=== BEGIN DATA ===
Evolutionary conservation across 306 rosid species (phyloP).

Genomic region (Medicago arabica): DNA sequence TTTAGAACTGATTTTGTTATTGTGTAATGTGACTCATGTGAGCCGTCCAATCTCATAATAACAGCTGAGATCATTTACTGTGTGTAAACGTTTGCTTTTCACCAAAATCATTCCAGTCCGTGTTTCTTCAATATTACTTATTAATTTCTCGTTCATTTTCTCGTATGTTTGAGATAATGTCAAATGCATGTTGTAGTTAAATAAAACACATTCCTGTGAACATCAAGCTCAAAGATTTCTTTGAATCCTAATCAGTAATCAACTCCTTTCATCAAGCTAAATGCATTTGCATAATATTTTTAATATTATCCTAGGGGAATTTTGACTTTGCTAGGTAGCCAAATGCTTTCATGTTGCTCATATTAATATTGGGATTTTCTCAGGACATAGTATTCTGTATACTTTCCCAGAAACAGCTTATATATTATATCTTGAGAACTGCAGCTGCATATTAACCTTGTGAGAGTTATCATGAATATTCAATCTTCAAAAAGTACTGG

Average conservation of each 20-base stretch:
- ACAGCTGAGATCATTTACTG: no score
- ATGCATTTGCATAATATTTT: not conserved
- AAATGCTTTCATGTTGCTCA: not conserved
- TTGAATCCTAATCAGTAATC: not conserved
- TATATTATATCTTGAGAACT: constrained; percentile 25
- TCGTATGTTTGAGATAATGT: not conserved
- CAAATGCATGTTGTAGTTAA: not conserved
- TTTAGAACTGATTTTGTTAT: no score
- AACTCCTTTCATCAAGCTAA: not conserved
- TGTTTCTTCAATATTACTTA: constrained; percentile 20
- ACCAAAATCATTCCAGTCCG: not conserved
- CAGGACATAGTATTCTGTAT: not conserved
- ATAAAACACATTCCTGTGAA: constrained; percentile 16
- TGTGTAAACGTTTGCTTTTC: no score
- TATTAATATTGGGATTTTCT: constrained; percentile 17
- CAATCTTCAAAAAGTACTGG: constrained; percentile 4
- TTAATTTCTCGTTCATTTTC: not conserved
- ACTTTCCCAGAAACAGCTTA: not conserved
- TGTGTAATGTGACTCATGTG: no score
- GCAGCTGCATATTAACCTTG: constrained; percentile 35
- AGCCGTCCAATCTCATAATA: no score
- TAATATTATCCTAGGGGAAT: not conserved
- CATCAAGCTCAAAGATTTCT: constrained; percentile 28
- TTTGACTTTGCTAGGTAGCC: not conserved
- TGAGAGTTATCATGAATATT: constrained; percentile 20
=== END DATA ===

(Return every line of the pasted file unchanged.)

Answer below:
Evolutionary conservation across 306 rosid species (phyloP).

Genomic region (Medicago arabica): DNA sequence TTTAGAACTGATTTTGTTATTGTGTAATGTGACTCATGTGAGCCGTCCAATCTCATAATAACAGCTGAGATCATTTACTGTGTGTAAACGTTTGCTTTTCACCAAAATCATTCCAGTCCGTGTTTCTTCAATATTACTTATTAATTTCTCGTTCATTTTCTCGTATGTTTGAGATAATGTCAAATGCATGTTGTAGTTAAATAAAACACATTCCTGTGAACATCAAGCTCAAAGATTTCTTTGAATCCTAATCAGTAATCAACTCCTTTCATCAAGCTAAATGCATTTGCATAATATTTTTAATATTATCCTAGGGGAATTTTGACTTTGCTAGGTAGCCAAATGCTTTCATGTTGCTCATATTAATATTGGGATTTTCTCAGGACATAGTATTCTGTATACTTTCCCAGAAACAGCTTATATATTATATCTTGAGAACTGCAGCTGCATATTAACCTTGTGAGAGTTATCATGAATATTCAATCTTCAAAAAGTACTGG

Average conservation of each 20-base stretch:
- ACAGCTGAGATCATTTACTG: no score
- ATGCATTTGCATAATATTTT: not conserved
- AAATGCTTTCATGTTGCTCA: not conserved
- TTGAATCCTAATCAGTAATC: not conserved
- TATATTATATCTTGAGAACT: constrained; percentile 25
- TCGTATGTTTGAGATAATGT: not conserved
- CAAATGCATGTTGTAGTTAA: not conserved
- TTTAGAACTGATTTTGTTAT: no score
- AACTCCTTTCATCAAGCTAA: not conserved
- TGTTTCTTCAATATTACTTA: constrained; percentile 20
- ACCAAAATCATTCCAGTCCG: not conserved
- CAGGACATAGTATTCTGTAT: not conserved
- ATAAAACACATTCCTGTGAA: constrained; percentile 16
- TGTGTAAACGTTTGCTTTTC: no score
- TATTAATATTGGGATTTTCT: constrained; percentile 17
- CAATCTTCAAAAAGTACTGG: constrained; percentile 4
- TTAATTTCTCGTTCATTTTC: not conserved
- ACTTTCCCAGAAACAGCTTA: not conserved
- TGTGTAATGTGACTCATGTG: no score
- GCAGCTGCATATTAACCTTG: constrained; percentile 35
- AGCCGTCCAATCTCATAATA: no score
- TAATATTATCCTAGGGGAAT: not conserved
- CATCAAGCTCAAAGATTTCT: constrained; percentile 28
- TTTGACTTTGCTAGGTAGCC: not conserved
- TGAGAGTTATCATGAATATT: constrained; percentile 20